BEYOND THE NUMBERS
Private Plans Won’t Save Medicare Money
In 2012, Medicare Advantage bids have come in on average a bit below traditional Medicare costs, analysis by the Medicare Payment Advisory Committee shows. Even more relevant to the revised Ryan plan is that, in 2009, the second-lowest bid in each U.S. county — which is what the new plan would be based on — was an average of 9 percent below traditional Medicare, a new analysis in the Journal of the American Medical Association shows.Does this mean that Medicare Advantage plans cost less than traditional Medicare? “No,” says Orszag, “because there’s a very good reason to believe that the 9 percent differential is a mirage.” Why? Because Medicare Advantage plans tend to enroll beneficiaries who are relatively healthy, and Medicare’s risk-adjustment process is highly imperfect.
Plans that can better predict beneficiary costs [are able] to game the system by selecting beneficiaries who are able to cost less than their risk-adjusted payments. ... How big is this selection effect in Medicare Advantage? The evidence suggests it’s huge. The most careful analysis was reported in a 2011 National Bureau of Economic Research paper . ... In 2006, ... relative to their bids, the plans were overpaid by $2,000 per beneficiary — or roughly 25 percent of the bid, on average.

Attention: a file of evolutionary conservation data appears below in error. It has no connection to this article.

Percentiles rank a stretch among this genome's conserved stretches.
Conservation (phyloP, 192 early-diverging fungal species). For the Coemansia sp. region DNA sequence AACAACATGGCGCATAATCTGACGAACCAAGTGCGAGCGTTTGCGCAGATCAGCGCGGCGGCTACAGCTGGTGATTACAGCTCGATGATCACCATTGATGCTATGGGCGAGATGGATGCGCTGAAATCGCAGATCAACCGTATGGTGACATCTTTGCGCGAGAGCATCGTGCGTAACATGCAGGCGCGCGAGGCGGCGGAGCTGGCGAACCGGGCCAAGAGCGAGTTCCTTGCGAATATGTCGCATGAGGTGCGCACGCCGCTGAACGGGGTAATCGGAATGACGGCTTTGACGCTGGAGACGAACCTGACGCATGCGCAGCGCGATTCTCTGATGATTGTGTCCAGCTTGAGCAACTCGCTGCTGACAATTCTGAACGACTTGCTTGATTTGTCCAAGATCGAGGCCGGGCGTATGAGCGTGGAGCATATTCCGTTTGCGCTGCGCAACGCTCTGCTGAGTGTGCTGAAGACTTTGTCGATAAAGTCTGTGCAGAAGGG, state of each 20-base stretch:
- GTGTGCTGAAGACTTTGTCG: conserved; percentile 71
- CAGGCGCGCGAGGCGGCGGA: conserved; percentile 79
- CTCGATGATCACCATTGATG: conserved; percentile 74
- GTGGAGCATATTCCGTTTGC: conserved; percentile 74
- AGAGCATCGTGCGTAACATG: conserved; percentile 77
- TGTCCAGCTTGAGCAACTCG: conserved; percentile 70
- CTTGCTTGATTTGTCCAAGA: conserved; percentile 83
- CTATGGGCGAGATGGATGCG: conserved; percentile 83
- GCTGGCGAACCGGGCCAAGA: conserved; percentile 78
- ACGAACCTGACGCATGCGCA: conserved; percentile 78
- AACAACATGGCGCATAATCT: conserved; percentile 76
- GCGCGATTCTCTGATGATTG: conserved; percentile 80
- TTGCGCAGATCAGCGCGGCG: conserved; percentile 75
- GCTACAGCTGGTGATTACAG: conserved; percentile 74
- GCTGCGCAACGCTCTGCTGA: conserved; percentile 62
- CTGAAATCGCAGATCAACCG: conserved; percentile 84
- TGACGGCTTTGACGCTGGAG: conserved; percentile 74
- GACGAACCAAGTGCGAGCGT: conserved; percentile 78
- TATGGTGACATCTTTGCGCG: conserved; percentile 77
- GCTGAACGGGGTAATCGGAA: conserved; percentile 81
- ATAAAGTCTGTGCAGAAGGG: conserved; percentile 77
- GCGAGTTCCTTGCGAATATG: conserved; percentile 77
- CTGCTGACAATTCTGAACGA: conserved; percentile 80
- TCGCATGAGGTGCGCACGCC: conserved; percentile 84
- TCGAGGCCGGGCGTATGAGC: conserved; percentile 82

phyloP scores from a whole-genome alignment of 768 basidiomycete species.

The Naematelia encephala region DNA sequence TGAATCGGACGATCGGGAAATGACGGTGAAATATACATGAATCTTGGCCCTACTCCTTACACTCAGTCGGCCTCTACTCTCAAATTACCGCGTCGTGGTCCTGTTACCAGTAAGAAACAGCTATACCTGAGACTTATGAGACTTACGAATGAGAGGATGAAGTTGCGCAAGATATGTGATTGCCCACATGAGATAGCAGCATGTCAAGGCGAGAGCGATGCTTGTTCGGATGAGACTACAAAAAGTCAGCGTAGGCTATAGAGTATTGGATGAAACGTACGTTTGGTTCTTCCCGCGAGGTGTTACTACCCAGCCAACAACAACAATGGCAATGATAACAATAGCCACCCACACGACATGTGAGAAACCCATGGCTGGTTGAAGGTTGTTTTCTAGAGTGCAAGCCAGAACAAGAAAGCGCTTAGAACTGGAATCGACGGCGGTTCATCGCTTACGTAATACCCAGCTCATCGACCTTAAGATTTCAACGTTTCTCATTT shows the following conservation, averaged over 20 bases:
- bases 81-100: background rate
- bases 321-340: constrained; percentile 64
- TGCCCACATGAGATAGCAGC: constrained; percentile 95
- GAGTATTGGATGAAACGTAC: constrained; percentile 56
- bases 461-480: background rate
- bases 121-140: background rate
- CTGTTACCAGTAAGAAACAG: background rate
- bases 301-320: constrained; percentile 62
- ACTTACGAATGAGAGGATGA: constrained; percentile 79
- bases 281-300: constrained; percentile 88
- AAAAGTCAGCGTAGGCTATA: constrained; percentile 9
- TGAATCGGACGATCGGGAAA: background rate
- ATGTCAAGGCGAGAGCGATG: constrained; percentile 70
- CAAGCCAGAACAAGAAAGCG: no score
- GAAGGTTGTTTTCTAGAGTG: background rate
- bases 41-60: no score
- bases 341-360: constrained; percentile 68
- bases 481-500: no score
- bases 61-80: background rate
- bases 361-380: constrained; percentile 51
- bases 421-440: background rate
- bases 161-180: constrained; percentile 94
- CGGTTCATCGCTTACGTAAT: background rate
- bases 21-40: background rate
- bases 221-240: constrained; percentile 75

That overpayment rate, furthermore, is likely to be higher for the second-lowest bid in each county, and it is therefore likely to be larger than the much-touted 9 percent discount, which doesn’t appropriately account for the selection effects.
The bottom line is that, if anything, Medicare Advantage bids are above, not below, traditional Medicare — once you do the analysis correctly, on an apples-to-apples basis.The question of how the costs of private health plans compare to that of traditional Medicare is a timely one. House Budget Committee Chairman Paul Ryan has proposed to gradually replace Medicare with a system of vouchers that seniors could use to help buy private health insurance or — in this year’s version of his proposal — a form of traditional Medicare. We reported that the 2011 version of his proposal would have raised total health care spending and massively shifted costs to beneficiaries. Ryan has not provided enough detail about the 2012 version of his plan for CBO to prepare a precise estimate, but the new plan is enough like the old one that it would have the same kinds of impacts, even though the numbers would differ.